I no longer find the concept of “dysphoria” to be useful in reference to myself, and no longer refer to myself as dysphoric. Dysphoria is a big, somewhat amorphous word that obfuscates nuance. I sometimes find that putting that label onto my feelings prevents me from exploring them further; it is a “just-because” answer.
I have been reading some detransition blogs, and this has been one of my key takeaways. One criticism detransitioners have of how transition currently functions is that the moment a person has “dysphoria”, transition is often the only solution offered by medical professionals, and the nature of the dysphoria is not discussed.
I am speaking personally, of course. Lots of people find dysphoria a useful framework within which to understand their experience of the world, which is fine. However, I also find that medically, the concept is mainly used to 1. Gatekeep transition related procedures, and 2. Medicalise transness by making it a diagnosable condition.
I have several issues with the medicalisation of transness. I am deeply uncomfortable with the idea of discussing my gender with doctors. Anxiety, cancer, the flu, are medical issues. My gender is not. My gender is a personal thing I have no desire to have examined or treated or even talked about under fluorescent clinical lights. Gross!! My gender does NOT need treatment. I resent having to broadcast my gender in order to access physical transition.
I disagree that “do you or do you not have dysphoria?” is the right question to ask before “allowing” somebody access to medically gatekept transition related procedures. A better question† would be, “would you or would you not benefit from this procedure?”. The former values cis bodies above trans bodies‡. It implies that without diagnosable, “clinically significant” dysphoria, no assumed-cis person would transition or be trans.
I think that the psychological treatment of gender dysphoria should be separated from physical transition. For some people, physical transition is all that is needed to deal with dysphoria. That is fine. I am instead concerned with folks who may also benefit from therapy (i.e. most people, including cis people). Treating physical transition as the ONE answer to dysphoria does a disservice to people for whom physical transition may only be part of the answer, for any amount of reasons.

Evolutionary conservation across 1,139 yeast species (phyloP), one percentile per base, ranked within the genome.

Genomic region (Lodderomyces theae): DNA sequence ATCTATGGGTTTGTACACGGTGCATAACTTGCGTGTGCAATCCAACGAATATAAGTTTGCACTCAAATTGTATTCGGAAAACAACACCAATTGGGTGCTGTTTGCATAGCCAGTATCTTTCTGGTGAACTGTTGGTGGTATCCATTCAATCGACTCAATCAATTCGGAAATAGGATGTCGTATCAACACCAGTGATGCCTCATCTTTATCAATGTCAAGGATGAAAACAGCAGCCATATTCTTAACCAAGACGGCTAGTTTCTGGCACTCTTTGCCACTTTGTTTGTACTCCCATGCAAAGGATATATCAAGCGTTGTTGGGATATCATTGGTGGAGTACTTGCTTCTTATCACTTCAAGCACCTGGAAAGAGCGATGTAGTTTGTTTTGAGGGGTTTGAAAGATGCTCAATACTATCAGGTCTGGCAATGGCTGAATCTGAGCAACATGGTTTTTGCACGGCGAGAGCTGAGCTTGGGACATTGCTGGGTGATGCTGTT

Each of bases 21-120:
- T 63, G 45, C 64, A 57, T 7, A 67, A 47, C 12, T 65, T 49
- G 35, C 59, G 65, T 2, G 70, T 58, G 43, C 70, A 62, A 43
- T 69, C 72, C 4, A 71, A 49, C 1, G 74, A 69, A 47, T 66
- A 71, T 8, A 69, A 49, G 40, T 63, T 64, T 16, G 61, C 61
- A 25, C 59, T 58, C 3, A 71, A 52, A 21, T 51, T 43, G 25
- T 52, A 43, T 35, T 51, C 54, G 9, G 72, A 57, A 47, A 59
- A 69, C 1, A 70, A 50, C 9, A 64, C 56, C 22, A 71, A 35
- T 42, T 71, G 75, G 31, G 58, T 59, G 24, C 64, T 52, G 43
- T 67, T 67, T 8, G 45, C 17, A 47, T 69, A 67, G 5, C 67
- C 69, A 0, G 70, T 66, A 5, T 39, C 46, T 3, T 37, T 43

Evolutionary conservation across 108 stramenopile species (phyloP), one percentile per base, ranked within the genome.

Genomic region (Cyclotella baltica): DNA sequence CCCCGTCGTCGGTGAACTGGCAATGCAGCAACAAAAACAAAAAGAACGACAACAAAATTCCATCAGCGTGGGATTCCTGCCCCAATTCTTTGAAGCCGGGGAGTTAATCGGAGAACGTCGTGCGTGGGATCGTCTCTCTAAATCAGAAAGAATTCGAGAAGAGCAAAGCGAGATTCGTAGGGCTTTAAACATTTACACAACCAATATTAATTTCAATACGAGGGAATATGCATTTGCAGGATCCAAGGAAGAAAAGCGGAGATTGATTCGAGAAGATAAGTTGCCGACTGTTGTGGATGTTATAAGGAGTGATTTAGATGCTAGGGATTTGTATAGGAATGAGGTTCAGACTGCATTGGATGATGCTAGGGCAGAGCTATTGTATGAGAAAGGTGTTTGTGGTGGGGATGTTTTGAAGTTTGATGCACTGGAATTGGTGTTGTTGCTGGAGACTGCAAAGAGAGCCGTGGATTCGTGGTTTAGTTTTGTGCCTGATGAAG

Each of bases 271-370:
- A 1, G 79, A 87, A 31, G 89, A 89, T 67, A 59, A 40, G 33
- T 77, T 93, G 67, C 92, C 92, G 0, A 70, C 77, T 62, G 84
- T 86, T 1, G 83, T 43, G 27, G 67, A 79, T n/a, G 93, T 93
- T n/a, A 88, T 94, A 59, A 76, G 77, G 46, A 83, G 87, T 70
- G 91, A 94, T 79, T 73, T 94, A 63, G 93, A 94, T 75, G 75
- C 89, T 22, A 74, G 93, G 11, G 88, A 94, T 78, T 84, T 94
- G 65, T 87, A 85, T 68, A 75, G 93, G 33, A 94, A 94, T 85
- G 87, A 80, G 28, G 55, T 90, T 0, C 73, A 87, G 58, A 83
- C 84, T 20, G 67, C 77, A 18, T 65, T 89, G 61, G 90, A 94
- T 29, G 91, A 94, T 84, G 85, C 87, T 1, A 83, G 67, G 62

Clearly, if a person is in “clinically significant” gender-related distress, which is how dysphoria is defined, they should get professional help. But mental health professionals are simultaneously supposed to help people cope with gender dysphoria while gatekeeping access to transition. This is a conflict of interest, and for many trans people, therapy requirements become hoops to jump through rather than any opportunity for actual meaningful therapeutic relationship. I think that these functions need to be separated by demedicalising and providing free and easy access to physical transition.
‡ The idea that cis bodies and lives are valued above trans ones is elaborated on here in Julia Serano’s piece on detransition and desistance. An example she provides is that if an assigned female at birth cisgender girl started producing testosterone (possibly due to an intersex variation), she would find it much easier to access hormonal treatment than a transgender girl, despite comparable safety of the treatment, and age/maturity of the girls. A transgender girl is much more likely to be told to live with her “natural” body until she is “old enough” to decide, while we are much more likely to accept that of course the cisgender girl is correct in her assessment that she does not want the excess testosterone. Thinking that everyone should obviously try as hard as they can to be as cisgender as possible is the same condescending position as “queer people deserve rights because queerness is not a choice… because who would choose THAT?”.
† Transness as a choice, rather than an objective discoverable Truth, is elaborated on in Ozymandias’ blog here. They write that an identify-based framework in which you try to figure out if you are REALLY trans, and whether what you feel is REALLY dysphoria is often recursive and unhelpful. If transition would improve your life, you can just do that.
These are of course unorthodox views not in line with WPATH standards. The medical establishment, after all, is always between two and five steps behind trans people. This does throw quite a wrench into my hopes to qualify for transition…